Analysis of Columbia Dividend Income Fund
analysis, mutual fund

The latest profile in Barron’s features the Columbia Dividend Income Fund (LBSAX; Class A shares). This $9.1 billion large-cap fund has a 5.75% maximum sales charge, 1.02% expense ratio and 27% turnover. According to the article

The fund has returned 8% annually over the past 10 years, beating the S&P and 95% of its large-value fund peers. Performance has been consistent in more recent periods, as well; the fund returned 9% in the past year, ahead of the S&P’s 4% rise and 93% of its peers.

The prospectus benchmark for the fund is the Russell 1000® Index. One of the low-cost and long-lived implementations of this index is the iShares Russell 1000 ETF (IWB). Alpholio™’s calculations indicate that from December 2002 through May 2016 the fund returned more than the ETF in approximately 52% of all rolling 36-month periods, 53% of 24-month periods and 39% of 12-month periods. The median cumulative (not annualized) outperformance over the 36-month period was only 1%, while the mean return difference was minus 2.1%.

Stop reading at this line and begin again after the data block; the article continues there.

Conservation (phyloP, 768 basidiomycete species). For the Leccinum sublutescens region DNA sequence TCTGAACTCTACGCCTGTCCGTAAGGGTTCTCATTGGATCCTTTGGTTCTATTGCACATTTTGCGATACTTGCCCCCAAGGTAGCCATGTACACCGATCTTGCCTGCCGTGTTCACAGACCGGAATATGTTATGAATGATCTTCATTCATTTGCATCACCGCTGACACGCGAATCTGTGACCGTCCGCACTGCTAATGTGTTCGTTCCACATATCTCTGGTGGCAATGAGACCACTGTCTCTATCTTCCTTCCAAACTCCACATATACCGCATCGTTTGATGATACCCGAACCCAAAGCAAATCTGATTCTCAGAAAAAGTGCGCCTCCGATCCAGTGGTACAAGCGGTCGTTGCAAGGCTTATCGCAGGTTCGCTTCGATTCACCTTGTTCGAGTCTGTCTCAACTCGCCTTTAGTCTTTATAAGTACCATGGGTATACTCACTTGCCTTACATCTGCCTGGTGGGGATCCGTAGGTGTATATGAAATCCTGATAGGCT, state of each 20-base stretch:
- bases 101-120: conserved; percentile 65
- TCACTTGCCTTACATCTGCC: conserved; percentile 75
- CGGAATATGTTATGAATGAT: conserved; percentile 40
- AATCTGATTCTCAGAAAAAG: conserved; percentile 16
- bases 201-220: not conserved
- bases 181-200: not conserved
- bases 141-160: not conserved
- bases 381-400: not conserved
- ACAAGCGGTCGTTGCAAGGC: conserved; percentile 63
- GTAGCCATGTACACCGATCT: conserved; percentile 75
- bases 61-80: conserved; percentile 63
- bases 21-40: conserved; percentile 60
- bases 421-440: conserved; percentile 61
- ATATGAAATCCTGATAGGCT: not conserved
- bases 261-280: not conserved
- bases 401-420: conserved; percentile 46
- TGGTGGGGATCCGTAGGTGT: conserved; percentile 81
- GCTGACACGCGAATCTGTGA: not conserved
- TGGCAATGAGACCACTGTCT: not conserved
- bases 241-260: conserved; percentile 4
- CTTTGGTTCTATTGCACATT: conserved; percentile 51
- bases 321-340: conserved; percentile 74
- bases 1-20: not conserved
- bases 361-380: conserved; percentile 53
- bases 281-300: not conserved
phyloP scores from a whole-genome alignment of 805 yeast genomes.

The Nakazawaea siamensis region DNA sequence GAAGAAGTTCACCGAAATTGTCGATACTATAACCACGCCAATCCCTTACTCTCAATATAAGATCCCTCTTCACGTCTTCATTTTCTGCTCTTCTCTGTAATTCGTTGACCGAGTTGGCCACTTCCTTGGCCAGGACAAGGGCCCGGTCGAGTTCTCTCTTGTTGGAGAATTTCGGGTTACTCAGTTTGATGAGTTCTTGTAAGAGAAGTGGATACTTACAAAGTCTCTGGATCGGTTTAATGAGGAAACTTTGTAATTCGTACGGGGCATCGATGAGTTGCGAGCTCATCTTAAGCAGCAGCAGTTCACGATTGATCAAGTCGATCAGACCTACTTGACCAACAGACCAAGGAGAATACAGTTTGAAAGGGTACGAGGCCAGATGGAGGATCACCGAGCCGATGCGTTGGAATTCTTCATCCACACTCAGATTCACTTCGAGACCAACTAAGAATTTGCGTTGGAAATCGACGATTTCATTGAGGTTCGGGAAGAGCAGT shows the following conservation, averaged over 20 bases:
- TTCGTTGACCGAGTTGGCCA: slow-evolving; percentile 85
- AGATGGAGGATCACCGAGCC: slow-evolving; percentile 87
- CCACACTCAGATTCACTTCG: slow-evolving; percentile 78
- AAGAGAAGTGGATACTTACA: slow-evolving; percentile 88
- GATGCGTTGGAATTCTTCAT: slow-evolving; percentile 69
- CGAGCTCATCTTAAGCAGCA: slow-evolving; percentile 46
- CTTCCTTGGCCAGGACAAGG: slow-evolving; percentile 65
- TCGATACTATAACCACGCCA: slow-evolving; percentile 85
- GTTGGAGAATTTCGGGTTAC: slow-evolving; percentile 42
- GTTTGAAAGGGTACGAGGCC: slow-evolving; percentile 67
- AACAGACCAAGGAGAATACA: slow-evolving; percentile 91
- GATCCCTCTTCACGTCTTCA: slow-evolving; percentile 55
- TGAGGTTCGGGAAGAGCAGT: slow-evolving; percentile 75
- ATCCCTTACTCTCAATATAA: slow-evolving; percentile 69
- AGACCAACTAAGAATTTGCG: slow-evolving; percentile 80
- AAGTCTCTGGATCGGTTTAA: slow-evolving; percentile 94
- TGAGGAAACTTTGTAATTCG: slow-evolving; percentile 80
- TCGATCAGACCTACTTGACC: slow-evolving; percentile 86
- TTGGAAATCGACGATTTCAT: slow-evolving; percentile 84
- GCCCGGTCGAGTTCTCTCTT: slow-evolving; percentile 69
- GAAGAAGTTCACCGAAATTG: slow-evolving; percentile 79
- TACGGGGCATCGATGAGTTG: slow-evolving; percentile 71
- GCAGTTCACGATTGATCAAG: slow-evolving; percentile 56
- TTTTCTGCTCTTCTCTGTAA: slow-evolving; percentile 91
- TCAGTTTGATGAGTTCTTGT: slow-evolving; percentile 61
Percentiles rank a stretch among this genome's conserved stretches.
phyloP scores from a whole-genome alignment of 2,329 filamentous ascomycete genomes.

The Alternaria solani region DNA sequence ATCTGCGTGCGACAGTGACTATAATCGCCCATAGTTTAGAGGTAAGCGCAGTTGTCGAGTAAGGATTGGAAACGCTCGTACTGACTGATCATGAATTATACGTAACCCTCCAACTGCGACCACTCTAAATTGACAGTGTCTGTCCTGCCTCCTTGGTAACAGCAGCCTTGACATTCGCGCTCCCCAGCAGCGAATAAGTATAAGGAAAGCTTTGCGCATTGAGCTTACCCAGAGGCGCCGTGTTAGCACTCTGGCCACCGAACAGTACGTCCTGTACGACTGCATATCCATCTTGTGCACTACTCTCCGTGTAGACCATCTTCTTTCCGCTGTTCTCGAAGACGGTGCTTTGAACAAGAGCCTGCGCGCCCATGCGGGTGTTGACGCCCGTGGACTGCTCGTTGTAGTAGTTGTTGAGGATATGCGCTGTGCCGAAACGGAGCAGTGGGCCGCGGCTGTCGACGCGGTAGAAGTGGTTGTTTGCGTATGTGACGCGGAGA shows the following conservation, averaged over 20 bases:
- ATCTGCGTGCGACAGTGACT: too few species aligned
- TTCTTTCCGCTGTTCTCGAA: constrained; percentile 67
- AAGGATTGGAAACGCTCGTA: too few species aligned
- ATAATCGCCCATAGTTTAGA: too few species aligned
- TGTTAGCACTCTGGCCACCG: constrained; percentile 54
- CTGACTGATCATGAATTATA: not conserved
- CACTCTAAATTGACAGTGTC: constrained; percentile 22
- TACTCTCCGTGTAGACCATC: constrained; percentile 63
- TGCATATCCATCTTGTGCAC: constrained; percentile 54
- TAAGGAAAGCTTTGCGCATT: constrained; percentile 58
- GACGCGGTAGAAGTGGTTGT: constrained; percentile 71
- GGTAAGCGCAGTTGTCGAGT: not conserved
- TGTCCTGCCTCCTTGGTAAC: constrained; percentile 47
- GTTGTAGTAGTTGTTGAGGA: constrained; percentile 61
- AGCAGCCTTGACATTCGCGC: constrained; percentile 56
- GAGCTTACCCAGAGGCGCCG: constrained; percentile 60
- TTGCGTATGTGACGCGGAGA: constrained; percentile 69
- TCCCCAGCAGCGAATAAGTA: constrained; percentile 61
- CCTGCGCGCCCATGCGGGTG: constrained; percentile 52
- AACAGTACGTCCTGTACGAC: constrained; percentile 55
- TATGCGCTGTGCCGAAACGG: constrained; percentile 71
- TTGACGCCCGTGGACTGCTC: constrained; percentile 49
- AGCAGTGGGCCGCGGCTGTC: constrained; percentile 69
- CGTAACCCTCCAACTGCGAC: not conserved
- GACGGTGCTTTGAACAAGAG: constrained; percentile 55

Although useful, a comparison of rolling returns does not take the fund’s volatility into account. To adjust for the latter, let’s employ a simplest variant of Alpholio™’s patented methodology that constructs a reference ETF portfolio for the fund. This reference portfolio has both fixed membership and weights, which allows for a straightforward construction and maintenance. Here is the resulting chart of the cumulative RealAlpha™ and related statistics for the Columbia Dividend Income fund over the past 10 years:

Cumulative RealAlpha™ for Columbia Dividend Income Fund (LBSAX)